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John Wall provides haunting details of his struggles with mental health

John Wall, who played nine seasons with the Washington Wizards, has opened up over the past month about his mental health. (Katherine Frey/The Washington Post)

John Wall credits a visit from his mother in a dream after she died of breast cancer in December 2019 for prompting the former Washington Wizards star to seek therapy when he considered taking his own life over the ensuing months. He hopes sharing his story encourages others struggling with depression to be strong enough to ask for help.

“It was like she was standing right next to me,” Wall recalls in a powerful and soul-baring essay for the Players’ Tribune that was published Thursday. “She looked me in the eyes and said, ‘You have to keep going for your children. There’s more for you to do on this earth.’ ”

Wall considered the dream a “sign from God.” With his world collapsing around him, he finally confided in a friend that he needed help and began seeing a therapist. It saved his life.

Wall, who signed a two-year contract with the Los Angeles Clippers in July, first opened up about his mental health in a one-on-one interview at a charity event last month.

“Darkest place I’ve ever been in,” Wall said in response to a question about what the past 2½ years have been like for him. “At one point in time, I thought about committing suicide. There was a time I had to go find a therapist. A lot of people think: ‘I don’t need help. I can get through it at any time.’ But you got to be true to yourself and find out what’s best for you, and I did that.”

Buckner: We're seeing John Wall at his strongest. He still has some heavy lifting.

Wall expanded on those comments in the Players’ Tribune essay, describing in great detail the confluence of events that made him feel as though suicide — which he acknowledges is practically a taboo word in the community in which he grew up — was “the only option.”

The five-time all-star suffered an Achilles’ injury in February 2019 that forced him to miss the entire 2019-20 season and cost him “the only sanctuary” he ever knew. His mother, Frances Ann Pulley, died 10 months later. Wall recalls calling his mom “six or seven times a day just to hear her voicemail” in the days that followed.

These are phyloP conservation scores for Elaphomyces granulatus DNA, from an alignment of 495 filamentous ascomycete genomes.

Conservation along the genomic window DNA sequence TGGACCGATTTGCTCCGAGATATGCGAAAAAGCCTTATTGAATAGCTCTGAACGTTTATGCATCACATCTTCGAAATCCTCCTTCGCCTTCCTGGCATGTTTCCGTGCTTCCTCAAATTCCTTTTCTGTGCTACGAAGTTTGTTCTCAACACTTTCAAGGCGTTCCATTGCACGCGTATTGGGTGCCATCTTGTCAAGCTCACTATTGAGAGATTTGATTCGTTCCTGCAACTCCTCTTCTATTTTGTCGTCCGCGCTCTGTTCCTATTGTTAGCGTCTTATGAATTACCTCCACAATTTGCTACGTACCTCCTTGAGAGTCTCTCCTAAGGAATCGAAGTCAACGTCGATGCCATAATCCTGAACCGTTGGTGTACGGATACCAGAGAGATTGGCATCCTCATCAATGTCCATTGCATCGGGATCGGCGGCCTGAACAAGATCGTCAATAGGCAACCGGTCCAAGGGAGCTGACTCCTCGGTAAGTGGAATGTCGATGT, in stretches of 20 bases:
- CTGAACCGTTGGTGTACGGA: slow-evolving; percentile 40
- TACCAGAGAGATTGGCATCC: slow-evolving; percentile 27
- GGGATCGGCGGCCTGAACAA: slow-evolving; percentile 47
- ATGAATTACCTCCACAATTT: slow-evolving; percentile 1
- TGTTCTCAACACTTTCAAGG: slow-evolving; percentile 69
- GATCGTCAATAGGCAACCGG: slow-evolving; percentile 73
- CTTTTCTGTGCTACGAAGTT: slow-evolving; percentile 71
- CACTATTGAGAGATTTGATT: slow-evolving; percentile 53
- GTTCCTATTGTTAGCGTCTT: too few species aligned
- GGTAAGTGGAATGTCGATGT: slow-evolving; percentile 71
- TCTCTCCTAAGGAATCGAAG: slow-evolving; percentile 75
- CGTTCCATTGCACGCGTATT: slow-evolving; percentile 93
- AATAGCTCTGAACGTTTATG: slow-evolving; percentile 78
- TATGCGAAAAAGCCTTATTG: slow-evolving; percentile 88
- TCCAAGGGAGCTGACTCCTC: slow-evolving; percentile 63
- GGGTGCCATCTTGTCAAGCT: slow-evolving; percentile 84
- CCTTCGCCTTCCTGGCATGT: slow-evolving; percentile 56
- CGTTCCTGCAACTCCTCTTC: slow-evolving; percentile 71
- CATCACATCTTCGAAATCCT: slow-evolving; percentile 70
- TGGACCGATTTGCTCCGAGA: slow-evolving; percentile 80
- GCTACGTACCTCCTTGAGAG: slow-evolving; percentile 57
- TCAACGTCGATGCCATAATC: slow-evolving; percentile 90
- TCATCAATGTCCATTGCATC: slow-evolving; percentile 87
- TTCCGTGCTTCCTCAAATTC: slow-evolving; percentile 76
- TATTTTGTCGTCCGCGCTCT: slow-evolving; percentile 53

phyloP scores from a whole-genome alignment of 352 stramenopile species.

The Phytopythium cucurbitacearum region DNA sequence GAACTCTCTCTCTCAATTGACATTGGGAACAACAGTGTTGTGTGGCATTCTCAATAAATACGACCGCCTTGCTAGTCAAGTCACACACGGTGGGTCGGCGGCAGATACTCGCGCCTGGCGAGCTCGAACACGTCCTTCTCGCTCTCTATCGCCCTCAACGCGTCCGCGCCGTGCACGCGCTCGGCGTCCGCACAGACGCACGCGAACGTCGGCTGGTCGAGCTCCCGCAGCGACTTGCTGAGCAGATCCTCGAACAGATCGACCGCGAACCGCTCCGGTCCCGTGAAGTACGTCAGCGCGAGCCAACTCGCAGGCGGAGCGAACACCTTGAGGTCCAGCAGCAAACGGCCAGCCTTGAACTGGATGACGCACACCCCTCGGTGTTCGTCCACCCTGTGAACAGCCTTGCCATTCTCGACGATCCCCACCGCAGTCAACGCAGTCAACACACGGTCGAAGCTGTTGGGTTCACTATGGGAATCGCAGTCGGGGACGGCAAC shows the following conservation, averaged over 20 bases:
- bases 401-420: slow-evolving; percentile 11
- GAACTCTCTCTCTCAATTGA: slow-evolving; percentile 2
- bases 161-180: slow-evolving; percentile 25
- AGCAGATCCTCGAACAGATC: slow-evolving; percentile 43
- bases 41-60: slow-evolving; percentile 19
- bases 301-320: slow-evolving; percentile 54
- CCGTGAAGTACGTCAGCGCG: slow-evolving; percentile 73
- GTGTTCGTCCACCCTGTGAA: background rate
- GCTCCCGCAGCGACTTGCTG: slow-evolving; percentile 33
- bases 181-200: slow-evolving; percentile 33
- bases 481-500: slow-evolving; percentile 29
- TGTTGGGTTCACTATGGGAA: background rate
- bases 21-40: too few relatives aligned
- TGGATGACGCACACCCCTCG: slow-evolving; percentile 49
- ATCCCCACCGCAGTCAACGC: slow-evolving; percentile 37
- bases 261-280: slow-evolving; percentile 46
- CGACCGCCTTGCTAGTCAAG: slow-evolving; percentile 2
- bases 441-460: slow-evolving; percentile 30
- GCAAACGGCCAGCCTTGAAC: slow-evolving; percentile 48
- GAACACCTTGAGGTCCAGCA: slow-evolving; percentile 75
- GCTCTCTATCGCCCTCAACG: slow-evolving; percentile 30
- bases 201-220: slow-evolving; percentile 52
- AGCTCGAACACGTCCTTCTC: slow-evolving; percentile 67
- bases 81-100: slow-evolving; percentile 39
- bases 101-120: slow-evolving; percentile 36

“My best friend is gone,” he writes of his mom. “I can’t play the game I love. Everybody just got their hand out. Nobody is checking on me for me. It’s always coming with something attached. Who’s there to hold me down now? What’s the point of being here?”

On top of all that, Wall became the subject of trade rumors. He was eventually dealt by the Wizards, who selected him with the No. 1 pick in the 2010 draft, to the Houston Rockets for Russell Westbrook in December 2020.

“The franchise I had sacrificed my blood, sweat and tears to represent for 10 years decided they wanted to move on,” Wall writes. “I was devastated, I’m not gonna lie. That was when I started debating — literally debating — whether I wanted to go on, almost every night.”

Wall said he attempted to quell his pain by partying, but his dark thoughts would return when the party stopped and his friends went home, and one night he “got about as close as you can get to making an unfortunate decision and leaving this earth.”

Wall said therapy has “slowly turned things around” for him. He continues to see a therapist and has found a sense of peace and purpose in being a good father to his two young sons and carrying on his mother’s legacy. Wall hopes his story is a lesson to others who might be hesitant to ask for help, as he was for so long.

“I had to be the man of the house at nine years old,” writes Wall, whose father died of liver cancer. “So my whole mentality, no matter the situation, was always, ‘I don’t need anybody’s help. I’ll figure it out. I’ve gritted through everything else, so why not this?’ Being a product of your environment is not a bad thing. But I think it’s a blessing and a curse. Being a dog, being unbreakable, always having that chip on your shoulder — hey, I get it. I’ve been that guy. But the day is going to come when you can’t do it on your own. And you gotta be strong enough on that day to ask for help.”

If you or someone you know needs help, you can call or text the Suicide & Crisis Lifeline at 988. You can also text a crisis counselor by messaging 741741.

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